Advantageously, the technique provides a cluster-wide synchronization mechanism for snapshotting one or more LUNs in a consistent and unified manner across one or more nodes of the cluster. Operations are executed in parallel at various layers (persistence and volume layers) of the storage I/O stack using barriers to synchronize creation of the snapshots across the layers (and nodes) of the cluster. Barriers are then released (i.e., lifted) to allow I/O requests queued at the persistence layer (i.e., the I/O requests blocked by the barriers) to propagate down I/O paths of the storage I/O stack for execution by the layers of the stack. Upon creation of the snapshots, a global (cluster) database is updated to reflect new states of snapshots, LUNs (volumes) and CG.

The foregoing description has been directed to specific embodiments. It will be apparent, however, that other variations and modifications may be made to the described embodiments, with the attainment of some or all of their advantages. For instance, it is expressly contemplated that the components and/or elements described herein can be implemented as software encoded on a tangible (non-transitory) computer-readable medium (e.g., disks, electronic memory, and/or CDs) having program instructions executing on a computer, hardware, firmware, or a combination thereof. Accordingly this description is to be taken only by way of example and not to otherwise limit the scope of the embodiments herein. Therefore, it is the object of the appended claims to cover all such variations and modifications as come within the true spirit and scope of the embodiments herein.

Claims (20)

What is claimed is:
1. A method comprising:
receiving a first write request directed towards a first logical unit (LUN), the first write request having a data, a logical block address (LBA) and a length representing an address range of the first LUN, the LBA and the length mapped to a first volume associated with the first LUN, the first write request processed at a storage system having a memory and attached to a storage array;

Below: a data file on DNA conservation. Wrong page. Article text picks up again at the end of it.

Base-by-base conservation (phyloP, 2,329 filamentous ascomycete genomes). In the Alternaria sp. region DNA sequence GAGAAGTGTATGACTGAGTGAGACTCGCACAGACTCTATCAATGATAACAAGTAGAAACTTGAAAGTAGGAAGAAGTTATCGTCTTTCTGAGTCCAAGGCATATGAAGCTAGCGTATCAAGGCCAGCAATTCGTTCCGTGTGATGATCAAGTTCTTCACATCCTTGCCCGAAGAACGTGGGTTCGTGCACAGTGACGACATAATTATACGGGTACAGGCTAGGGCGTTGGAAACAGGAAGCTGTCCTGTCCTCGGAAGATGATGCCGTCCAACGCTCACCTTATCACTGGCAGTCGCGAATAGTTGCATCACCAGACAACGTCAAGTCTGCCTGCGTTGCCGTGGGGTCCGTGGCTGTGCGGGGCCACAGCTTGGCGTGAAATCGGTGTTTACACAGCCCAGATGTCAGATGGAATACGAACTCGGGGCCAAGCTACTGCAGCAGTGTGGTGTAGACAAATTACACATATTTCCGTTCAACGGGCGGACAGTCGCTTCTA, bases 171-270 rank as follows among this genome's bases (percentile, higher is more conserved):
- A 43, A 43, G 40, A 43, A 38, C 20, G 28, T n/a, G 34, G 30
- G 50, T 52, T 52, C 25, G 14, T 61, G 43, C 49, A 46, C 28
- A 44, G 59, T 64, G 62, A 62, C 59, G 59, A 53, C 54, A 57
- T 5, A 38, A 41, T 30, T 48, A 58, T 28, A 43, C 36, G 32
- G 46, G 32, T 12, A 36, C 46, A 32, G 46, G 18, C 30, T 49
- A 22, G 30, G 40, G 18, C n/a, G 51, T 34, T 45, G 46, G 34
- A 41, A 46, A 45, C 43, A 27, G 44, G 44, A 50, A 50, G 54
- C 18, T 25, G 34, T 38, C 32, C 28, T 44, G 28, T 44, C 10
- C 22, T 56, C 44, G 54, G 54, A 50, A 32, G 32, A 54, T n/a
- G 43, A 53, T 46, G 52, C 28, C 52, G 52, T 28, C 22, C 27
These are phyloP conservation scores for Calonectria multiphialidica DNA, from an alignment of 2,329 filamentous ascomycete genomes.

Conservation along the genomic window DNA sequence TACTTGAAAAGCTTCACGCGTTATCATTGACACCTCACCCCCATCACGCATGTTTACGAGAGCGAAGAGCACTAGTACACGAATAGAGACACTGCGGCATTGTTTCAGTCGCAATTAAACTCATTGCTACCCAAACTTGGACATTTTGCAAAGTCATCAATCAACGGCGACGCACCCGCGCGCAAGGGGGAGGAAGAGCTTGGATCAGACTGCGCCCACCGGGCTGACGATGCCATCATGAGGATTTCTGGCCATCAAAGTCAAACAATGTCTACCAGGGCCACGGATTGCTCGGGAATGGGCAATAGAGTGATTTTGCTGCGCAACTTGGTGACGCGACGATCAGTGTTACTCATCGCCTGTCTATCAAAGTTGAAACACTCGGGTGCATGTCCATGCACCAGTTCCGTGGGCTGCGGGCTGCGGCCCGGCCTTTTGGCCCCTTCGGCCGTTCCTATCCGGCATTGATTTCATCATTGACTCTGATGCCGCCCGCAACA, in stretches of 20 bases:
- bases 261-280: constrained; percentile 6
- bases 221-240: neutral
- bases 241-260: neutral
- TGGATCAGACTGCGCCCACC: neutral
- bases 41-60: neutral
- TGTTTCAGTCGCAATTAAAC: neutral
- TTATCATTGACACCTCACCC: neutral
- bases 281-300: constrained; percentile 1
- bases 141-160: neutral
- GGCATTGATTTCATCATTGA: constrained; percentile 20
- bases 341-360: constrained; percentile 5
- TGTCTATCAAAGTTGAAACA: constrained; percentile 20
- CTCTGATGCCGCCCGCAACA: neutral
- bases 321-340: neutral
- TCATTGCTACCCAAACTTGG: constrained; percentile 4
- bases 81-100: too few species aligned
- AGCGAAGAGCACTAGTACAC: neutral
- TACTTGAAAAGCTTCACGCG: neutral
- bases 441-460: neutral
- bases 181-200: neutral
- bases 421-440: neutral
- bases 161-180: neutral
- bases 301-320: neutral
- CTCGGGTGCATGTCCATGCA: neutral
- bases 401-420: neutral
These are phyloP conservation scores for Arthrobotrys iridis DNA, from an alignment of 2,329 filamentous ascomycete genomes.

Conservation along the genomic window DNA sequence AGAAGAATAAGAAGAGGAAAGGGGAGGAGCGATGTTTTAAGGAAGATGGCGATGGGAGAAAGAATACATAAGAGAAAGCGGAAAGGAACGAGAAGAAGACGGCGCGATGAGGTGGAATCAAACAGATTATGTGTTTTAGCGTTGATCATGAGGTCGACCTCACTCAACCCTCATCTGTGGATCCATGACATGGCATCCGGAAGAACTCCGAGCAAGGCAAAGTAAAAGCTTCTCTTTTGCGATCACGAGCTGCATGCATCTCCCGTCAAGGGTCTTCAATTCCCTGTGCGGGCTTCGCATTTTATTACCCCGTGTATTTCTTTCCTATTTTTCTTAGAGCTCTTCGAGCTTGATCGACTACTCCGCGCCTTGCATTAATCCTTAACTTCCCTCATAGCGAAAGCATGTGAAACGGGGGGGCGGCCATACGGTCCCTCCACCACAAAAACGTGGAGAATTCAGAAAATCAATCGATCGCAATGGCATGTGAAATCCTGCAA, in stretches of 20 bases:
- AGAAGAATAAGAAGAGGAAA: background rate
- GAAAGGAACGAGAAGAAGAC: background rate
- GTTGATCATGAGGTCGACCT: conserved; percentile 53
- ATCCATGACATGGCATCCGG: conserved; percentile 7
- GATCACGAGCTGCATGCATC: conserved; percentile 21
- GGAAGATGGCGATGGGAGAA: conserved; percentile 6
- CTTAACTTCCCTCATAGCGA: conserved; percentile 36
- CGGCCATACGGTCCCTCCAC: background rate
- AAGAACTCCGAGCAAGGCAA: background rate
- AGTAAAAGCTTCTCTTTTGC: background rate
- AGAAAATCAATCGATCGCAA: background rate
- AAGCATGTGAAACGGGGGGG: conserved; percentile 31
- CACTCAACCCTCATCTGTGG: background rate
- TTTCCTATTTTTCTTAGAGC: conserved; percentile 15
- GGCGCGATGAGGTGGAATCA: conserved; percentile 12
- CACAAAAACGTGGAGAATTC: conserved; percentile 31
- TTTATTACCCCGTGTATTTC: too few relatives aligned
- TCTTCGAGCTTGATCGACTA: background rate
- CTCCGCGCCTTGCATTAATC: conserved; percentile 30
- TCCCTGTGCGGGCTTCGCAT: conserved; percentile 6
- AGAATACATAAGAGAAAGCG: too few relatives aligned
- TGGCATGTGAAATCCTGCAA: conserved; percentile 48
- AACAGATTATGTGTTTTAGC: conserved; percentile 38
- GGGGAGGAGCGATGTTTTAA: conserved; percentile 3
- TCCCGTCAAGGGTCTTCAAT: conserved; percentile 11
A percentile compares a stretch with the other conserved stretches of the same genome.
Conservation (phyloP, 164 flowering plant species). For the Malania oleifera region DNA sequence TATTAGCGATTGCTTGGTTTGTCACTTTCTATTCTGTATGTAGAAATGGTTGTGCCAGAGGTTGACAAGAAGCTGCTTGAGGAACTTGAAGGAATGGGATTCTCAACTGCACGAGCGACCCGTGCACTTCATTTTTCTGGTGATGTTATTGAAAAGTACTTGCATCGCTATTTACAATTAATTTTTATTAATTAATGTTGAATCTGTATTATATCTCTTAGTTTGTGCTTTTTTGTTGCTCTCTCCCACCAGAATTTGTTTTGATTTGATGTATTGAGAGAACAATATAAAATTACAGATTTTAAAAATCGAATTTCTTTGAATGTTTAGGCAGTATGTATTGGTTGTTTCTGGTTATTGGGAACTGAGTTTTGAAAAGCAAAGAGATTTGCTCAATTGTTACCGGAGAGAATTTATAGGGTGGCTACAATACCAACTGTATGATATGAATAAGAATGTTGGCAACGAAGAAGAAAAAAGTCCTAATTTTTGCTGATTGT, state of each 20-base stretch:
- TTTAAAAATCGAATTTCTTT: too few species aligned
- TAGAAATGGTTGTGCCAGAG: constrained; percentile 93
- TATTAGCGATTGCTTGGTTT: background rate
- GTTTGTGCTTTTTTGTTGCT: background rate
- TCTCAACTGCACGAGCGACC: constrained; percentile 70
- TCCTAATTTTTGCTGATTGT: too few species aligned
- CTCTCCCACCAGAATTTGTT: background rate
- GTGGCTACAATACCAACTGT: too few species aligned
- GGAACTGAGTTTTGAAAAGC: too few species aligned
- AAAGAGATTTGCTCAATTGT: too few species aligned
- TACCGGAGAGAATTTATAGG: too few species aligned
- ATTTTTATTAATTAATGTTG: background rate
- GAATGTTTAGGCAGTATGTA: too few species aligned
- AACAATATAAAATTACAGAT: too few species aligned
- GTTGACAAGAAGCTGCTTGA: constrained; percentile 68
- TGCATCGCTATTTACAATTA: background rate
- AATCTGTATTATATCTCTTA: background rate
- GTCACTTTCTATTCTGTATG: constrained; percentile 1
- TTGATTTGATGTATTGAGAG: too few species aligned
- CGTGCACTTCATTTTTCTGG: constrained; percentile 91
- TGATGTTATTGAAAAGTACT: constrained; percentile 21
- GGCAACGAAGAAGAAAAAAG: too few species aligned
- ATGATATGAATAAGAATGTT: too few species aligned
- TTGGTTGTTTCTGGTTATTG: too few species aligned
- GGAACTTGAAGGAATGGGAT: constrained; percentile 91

receiving a second write request directed to the first LUN;
in response to receiving a snapshot request from a host, initiating a first barrier on the first volume such that the second write request is blocked;
flushing the first write request by associating a key with the data;
storing the key in a metadata entry included in a metadata structure, the metadata entry associated with the address range; and
creating a first snapshot of the first volume.
2. The method of claim 1 further comprising:
recording a point-in-time (PIT) marker on a non-volatile storage device, wherein the first write request is received before the PIT marker is recorded and the second write request is received after the PIT marker is recorded;
removing the first barrier from the first volume; and
processing the second write request.
3. The method of claim 2 wherein the first and second write requests are associated with first and second sequence numbers respectively, wherein the PIT marker is associated with the first sequence number.
4. The method of claim 1 wherein creating the first snapshot of the first volume further comprises:
sharing the metadata entry between the first volume and a copy of the first volume by increasing a reference count associated with the metadata entry.
5. The method of claim 1 further comprising:
determining whether to coalesce the first and second write requests; and
in response initiating the first barrier, determining not to coalesce the first and second write requests.
6. The method of claim 2 further comprising:
recording the first and second write requests in a replay log;
recording a record in the replay log corresponding to the recording of the PIT marker; and
in response to a crash of the storage system, ignoring replay of the first write request for the first LUN.
7. The method of claim 2 wherein the PIT marker includes a snapshot identifier and a volume identifier.
8. The method of claim 1 further comprising:
creating a group including the first LUN and a second LUN, wherein the second LUN is associated with a second volume; and
in response to the snapshot request from the host directed towards the group, initiating a second barrier on the second volume and creating a second snapshot of the second volume.
9. The method of claim 1 wherein the second write request is not blocked for more than a predetermined period.
10. A system comprising:
a cluster having a plurality of nodes;
a storage array coupled to the cluster;
a first instance of a storage I/O stack executing on a first node of the cluster, the first instance of the storage I/O stack configured to:
receive a first write request directed towards a first logical unit (LUN), the first write request having a data, a logical block address (LBA) and a length representing an address range of the first LUN, the LBA and the length mapped to a volume associated with the first LUN;
a second instance of the storage I/O stack executing on a second node of the cluster, the second instance of the storage I/O stack when configured to:
receive a second write request directed to a second LUN;
associate the first and second LUNs with a group;